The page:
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Debunking 3 myths about prenups

| Jan 12, 2018 | Divorce

New York State as of October 2017 has one of the lowest divorce rates in the United States. Approximately 12.9 married people out of every 1,000 divorced in 2016, giving NYS the fourth lowest divorce rate in the country. New York’s neighbor, New Jersey, has the third lowest rate.

Despite these statistics, every couple should consider getting a prenuptial agreement before actually saying, “I do.” Unfortunately, many couples forgo this important document. This can be extremely detrimental and costly in the event of divorce. While future spouses may not want to talk about the possibility of divorce, it is crucial to have this document completed before the actual wedding. In the event of a divorce it will be the document the court can look to for settlement.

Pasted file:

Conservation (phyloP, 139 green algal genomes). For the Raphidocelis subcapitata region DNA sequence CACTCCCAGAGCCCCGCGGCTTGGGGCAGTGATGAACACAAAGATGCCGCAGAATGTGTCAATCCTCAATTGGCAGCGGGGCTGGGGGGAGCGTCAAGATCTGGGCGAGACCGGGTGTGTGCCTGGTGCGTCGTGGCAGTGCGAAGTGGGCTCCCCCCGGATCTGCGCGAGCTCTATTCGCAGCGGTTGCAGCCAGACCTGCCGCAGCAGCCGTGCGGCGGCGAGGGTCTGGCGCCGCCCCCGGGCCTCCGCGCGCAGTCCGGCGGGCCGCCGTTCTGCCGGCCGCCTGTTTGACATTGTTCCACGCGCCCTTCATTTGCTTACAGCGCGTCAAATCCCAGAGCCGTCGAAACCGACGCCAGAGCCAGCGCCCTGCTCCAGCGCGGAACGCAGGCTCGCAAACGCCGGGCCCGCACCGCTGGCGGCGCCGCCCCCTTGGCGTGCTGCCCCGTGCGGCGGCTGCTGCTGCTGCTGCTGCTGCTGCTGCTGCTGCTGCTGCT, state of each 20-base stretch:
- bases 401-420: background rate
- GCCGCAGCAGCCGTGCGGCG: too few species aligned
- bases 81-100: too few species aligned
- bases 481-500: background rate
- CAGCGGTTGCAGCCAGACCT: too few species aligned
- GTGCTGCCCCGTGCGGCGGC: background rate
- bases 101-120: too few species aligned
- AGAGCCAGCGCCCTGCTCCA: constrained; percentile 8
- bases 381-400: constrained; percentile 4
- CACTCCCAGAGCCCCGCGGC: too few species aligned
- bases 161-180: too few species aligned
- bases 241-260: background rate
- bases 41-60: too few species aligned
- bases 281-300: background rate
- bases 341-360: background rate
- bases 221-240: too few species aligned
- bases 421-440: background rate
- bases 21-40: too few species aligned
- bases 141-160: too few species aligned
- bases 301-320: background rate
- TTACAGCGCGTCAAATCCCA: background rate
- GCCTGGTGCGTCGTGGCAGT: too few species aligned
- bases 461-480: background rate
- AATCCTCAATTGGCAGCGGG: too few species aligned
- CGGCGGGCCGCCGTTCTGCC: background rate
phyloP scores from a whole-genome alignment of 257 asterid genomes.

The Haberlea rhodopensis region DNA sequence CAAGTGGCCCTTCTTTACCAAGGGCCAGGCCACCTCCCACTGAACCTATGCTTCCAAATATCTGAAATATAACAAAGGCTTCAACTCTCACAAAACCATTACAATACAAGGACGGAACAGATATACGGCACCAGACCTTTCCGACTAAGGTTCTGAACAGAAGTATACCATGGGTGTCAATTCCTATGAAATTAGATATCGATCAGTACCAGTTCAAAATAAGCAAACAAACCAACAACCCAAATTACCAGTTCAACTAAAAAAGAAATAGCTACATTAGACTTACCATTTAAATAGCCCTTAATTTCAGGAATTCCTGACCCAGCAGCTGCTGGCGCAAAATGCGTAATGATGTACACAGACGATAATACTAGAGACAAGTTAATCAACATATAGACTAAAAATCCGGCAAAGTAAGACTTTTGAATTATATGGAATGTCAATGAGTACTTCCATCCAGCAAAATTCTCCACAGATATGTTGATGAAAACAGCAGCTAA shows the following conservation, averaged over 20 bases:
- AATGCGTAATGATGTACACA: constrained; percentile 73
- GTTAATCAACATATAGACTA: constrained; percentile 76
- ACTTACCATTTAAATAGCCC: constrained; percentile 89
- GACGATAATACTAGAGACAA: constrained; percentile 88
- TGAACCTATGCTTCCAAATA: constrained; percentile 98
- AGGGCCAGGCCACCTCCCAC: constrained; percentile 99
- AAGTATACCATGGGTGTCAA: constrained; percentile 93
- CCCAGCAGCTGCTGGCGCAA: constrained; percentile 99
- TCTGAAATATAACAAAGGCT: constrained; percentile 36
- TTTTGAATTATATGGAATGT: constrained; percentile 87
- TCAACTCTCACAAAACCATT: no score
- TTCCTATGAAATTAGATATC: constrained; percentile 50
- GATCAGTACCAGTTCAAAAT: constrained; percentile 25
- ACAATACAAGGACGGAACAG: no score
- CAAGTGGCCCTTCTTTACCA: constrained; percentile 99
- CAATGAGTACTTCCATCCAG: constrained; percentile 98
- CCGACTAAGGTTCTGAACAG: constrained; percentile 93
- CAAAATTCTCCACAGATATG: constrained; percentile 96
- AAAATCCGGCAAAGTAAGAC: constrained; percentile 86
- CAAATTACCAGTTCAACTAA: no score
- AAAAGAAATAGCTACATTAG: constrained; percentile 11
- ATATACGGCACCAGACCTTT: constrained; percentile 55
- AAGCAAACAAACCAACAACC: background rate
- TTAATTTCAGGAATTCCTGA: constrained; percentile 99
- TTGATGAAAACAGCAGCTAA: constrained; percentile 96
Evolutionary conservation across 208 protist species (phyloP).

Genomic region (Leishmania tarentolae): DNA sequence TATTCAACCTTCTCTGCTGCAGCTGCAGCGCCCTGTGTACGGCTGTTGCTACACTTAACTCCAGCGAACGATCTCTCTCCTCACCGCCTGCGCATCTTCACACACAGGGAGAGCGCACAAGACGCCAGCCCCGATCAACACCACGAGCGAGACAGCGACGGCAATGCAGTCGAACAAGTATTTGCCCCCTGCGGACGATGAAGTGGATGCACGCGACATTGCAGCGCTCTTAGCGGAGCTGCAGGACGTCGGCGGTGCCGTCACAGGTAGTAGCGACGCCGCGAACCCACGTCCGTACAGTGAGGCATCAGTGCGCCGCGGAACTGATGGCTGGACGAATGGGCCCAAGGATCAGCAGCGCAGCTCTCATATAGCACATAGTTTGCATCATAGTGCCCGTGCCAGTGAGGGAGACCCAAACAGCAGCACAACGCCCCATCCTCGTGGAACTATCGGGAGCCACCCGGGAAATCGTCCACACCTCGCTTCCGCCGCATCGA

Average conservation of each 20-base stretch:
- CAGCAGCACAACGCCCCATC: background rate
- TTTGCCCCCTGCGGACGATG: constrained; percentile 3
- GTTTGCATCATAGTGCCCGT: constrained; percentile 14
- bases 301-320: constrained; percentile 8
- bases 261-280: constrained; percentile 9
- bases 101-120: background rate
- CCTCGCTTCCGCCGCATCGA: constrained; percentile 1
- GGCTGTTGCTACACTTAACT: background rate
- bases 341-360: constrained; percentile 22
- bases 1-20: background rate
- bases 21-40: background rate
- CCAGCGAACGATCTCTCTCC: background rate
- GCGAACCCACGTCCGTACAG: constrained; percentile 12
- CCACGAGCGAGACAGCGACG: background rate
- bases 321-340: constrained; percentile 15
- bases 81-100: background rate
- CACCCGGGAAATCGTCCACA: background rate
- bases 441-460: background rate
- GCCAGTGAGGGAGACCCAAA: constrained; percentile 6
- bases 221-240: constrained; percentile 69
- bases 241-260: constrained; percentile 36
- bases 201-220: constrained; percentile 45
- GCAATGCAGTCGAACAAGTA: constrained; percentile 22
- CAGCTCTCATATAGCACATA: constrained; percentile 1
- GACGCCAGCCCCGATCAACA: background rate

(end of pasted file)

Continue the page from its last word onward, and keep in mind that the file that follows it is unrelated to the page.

Here, then, are three myths about prenups that warrant debunking:

Myth #1: Writing a prenup means one person plans on divorcing

Writing a prenup is not the same as planning for divorce. In fact, it can actually strengthen the marriage. Creating this document requires couples to communicate with total transparency about their financial circumstances and expectations. This will clear up many discrepancies or miscommunication before the wedding.

Myth #2: Creating a prenup is expensive

While a couple will need to spend some money to prepare a prenup, this cost is nothing compared to the cost of a divorce. In the event of a divorce, both people can save money will a well-written prenuptial agreement. It is helpful to think of a prenup as an insurance policy. A small investment will most likely save a lot of money and stress in the long run.

Myth #3: Only wealthy couples require prenups

Prenups benefit all couples and not just high net worth people. Middle class couples especially can benefit from having this contract. A divorce determines the outcome of everything from student loan debt to charge cards, so it is important to list any liabilities or assets prior to the marriage.

If you have questions about prenuptial agreements, an experienced matrimonial and family law lawyer can help set you on the right path to live happily ever after.